5. #5
    Retired Defense Industry Engineer jadnashua's Avatar
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    If you go to the trouble to add concrete, install the new flange, slap some tapcons in while the concrete is settup up...no drilling at all!
    Jim DeBruycker
    Important note - I'm not a pro
    Retired Defense Industry Engineer; Schluter 2.5-day Workshop Completed 2013, 2014

  6. #6
    In the Trades Gary Swart's Avatar
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    Yep, that's not a bad idea at all. Drilling with a roto hammer is easy, but not as easy as sticking 'em into wet cement LOL!

  7. #7
    Nuclear Engineer nukeman's Avatar
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    Quote Originally Posted by Gary Swart View Post
    Yep, that's not a bad idea at all. Drilling with a roto hammer is easy, but not as easy as sticking 'em into wet cement LOL!
    Just don't be around when the next guy tries to unscrew them and can't figure out why they aren't coming out (or why the heads are snapping off).

    I used the lead shield with the #12 SS screws on mine. Worked well and easy to remove later (if needed). Be sure to set the flange at the correct height (on top of finished floor). If set too low, you may have to use multiple wax rings and may have a hard time getting a good seal.

  8. #8
    Homeowner
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    Lead a new cast iron flange in. After that mix you up some hydraulic cement as it expands as it sets and you can pour it into the void beween the flange and the existing concrete.

    After that sets a day or so use a 1/4" mason bit to drill a few holes and use some nail drive lead anchors that expand when the steel pin is driven into the lead insert.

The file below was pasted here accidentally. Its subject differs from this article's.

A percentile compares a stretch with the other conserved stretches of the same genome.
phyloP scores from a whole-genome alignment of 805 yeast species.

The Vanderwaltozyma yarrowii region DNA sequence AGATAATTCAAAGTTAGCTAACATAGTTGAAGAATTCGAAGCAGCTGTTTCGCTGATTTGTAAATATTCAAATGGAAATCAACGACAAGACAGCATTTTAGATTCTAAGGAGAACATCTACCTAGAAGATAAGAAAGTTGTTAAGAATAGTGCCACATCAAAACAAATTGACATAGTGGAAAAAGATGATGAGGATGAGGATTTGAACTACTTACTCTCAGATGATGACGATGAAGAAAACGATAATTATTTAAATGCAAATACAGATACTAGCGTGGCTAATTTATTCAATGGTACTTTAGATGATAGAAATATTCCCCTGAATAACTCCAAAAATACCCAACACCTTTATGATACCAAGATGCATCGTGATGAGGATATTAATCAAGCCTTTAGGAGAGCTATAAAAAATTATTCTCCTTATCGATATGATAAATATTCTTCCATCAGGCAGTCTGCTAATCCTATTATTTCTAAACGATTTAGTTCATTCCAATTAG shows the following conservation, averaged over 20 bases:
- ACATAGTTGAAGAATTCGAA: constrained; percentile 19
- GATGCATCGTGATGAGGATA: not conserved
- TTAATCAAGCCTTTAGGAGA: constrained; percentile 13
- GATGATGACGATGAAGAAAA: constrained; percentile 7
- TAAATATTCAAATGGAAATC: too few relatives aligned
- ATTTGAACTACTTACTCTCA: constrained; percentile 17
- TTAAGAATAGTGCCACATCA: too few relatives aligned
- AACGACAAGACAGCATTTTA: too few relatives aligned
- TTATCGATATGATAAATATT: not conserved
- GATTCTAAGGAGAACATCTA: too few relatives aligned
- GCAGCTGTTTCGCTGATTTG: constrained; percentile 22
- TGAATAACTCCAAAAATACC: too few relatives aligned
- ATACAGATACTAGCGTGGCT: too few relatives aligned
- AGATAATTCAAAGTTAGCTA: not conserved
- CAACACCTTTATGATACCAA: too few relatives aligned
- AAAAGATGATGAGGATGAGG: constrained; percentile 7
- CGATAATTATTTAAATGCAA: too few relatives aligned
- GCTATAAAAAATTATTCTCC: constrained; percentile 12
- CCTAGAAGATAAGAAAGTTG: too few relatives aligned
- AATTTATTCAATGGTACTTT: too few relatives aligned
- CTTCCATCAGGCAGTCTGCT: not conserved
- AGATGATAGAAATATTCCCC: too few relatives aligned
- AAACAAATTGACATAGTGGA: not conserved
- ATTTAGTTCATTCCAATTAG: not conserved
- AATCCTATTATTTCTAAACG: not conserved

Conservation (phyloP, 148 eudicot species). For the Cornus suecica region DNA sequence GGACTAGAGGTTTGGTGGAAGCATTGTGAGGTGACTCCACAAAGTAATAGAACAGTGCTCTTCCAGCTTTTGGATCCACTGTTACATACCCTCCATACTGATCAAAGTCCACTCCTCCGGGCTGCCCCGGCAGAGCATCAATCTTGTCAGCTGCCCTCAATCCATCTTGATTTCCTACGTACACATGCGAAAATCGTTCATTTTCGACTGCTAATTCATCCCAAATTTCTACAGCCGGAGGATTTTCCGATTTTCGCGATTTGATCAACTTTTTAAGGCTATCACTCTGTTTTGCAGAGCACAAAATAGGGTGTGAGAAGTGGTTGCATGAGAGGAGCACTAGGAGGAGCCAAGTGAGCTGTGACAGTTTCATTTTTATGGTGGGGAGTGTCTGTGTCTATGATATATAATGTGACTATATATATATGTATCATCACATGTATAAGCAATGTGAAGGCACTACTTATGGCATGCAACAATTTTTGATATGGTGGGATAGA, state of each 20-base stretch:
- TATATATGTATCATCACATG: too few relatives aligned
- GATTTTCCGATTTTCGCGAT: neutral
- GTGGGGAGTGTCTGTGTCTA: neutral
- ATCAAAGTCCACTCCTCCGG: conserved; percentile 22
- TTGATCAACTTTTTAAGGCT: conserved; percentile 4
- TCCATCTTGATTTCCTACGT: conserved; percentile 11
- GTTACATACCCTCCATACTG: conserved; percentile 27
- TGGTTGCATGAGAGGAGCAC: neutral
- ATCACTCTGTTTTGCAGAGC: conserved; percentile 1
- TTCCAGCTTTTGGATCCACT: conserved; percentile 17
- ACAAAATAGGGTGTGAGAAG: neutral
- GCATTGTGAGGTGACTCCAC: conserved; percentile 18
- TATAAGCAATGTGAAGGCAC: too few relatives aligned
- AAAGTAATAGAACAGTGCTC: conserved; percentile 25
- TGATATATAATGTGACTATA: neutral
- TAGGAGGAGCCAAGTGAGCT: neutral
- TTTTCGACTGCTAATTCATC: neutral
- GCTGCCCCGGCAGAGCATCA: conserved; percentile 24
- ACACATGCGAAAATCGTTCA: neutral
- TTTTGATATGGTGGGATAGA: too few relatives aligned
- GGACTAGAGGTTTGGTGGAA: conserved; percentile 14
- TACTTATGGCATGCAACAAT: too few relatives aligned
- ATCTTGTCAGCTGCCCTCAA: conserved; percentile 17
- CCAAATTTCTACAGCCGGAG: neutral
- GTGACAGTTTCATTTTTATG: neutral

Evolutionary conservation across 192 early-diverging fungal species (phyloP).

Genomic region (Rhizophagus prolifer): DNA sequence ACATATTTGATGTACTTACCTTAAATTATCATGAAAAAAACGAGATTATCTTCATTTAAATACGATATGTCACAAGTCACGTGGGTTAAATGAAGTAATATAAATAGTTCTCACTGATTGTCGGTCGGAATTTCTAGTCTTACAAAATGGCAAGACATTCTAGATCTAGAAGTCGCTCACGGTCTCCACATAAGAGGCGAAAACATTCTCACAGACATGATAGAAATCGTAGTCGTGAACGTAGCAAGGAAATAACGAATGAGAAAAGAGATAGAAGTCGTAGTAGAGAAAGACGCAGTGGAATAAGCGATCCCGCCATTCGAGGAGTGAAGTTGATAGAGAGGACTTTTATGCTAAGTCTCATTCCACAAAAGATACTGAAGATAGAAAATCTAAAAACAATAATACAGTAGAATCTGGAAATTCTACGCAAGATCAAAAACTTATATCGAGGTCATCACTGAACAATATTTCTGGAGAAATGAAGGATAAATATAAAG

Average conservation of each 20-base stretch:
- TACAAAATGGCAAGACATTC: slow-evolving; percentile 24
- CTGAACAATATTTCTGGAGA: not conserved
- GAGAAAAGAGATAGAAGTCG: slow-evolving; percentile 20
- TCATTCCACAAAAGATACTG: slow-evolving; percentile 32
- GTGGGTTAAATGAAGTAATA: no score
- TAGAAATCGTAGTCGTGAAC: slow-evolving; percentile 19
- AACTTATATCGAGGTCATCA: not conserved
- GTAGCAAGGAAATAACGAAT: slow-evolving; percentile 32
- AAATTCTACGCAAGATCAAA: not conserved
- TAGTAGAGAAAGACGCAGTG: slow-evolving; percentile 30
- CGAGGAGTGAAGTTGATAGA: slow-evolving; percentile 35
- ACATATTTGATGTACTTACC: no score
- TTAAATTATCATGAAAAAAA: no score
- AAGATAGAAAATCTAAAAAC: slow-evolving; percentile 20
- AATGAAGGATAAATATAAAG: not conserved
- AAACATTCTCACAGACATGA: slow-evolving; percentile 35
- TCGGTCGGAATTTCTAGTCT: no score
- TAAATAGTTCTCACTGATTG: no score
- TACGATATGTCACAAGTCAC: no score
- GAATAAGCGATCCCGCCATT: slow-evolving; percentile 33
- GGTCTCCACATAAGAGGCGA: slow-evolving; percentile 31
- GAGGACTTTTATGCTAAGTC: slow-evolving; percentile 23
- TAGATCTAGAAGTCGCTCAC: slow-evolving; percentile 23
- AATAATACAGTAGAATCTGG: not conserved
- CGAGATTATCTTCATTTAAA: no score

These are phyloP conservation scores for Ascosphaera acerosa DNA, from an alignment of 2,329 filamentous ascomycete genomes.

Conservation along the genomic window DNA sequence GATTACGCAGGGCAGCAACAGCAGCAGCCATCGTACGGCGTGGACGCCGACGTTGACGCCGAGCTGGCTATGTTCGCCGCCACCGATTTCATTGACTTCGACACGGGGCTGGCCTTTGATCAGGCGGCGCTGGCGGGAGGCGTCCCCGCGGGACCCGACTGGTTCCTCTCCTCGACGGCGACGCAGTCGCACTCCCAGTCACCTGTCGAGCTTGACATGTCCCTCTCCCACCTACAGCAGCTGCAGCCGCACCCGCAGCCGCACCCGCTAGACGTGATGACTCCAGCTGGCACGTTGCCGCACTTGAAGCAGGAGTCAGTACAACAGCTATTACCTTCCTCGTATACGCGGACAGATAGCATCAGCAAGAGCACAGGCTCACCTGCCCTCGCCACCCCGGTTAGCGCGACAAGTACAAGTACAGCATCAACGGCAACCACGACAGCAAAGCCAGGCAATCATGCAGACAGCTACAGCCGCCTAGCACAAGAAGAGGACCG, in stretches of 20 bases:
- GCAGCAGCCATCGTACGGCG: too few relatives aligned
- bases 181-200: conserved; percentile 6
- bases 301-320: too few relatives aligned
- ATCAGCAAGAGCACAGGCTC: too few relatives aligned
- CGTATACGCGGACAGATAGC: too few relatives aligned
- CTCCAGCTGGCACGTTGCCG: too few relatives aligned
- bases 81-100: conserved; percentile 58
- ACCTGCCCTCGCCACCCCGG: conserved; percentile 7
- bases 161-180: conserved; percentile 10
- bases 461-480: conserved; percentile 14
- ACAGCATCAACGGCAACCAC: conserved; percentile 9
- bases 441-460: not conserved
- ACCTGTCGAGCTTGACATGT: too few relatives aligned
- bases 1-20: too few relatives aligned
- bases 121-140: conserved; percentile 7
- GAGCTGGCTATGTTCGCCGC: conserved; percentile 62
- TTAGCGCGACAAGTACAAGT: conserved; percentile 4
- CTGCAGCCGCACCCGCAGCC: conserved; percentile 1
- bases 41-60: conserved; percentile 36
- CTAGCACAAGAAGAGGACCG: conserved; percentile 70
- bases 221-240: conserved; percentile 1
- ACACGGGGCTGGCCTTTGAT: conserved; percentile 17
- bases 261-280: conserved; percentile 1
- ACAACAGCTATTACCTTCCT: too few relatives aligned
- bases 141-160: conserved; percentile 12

I would give anyone 100 grand if they could get a cast iron flange off the pipe in one piece or even get it loose after I pack oakum and lead into the joint.....I'd give a million to anyone who could pull it off in one piece after the expanding concrete gets poured in

    With that said,code says the flange must be anchored to the floor so by all means do it.

    ADD> I would like to up my offering to 100 grand
    Last edited by Hackney plumbing; 01-17-2012 at 04:12 PM. Reason: Add Money to the reward

  9. #9
    Test, Don't Guess! cacher_chick's Avatar
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    The flange you have purchased requires a reasonably smooth pipe surface for the seal to work. I don't know if you will find much good smooth iron under all that rust.

  10. #10
    DIY Junior Member David Duffield's Avatar
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    Thanks for all of the input!! It is truly appreciated. And yes, cacher_chick, I definitely have some work to do so I can get a reasonably smooth surface. I do have plenty of elbow grease though...2 sons! :-)

  11. #11
    Moderator & Master Plumber hj's Avatar
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    A cast iron flange installed with a lead/oakum joint does not have to be screwed down. It has enough structural integrity to stay in place by itself. The former one must have been installed using the curved slots for the bolts instead of the two notches, and that is why it broke.
    Licensed residential and commercial plumber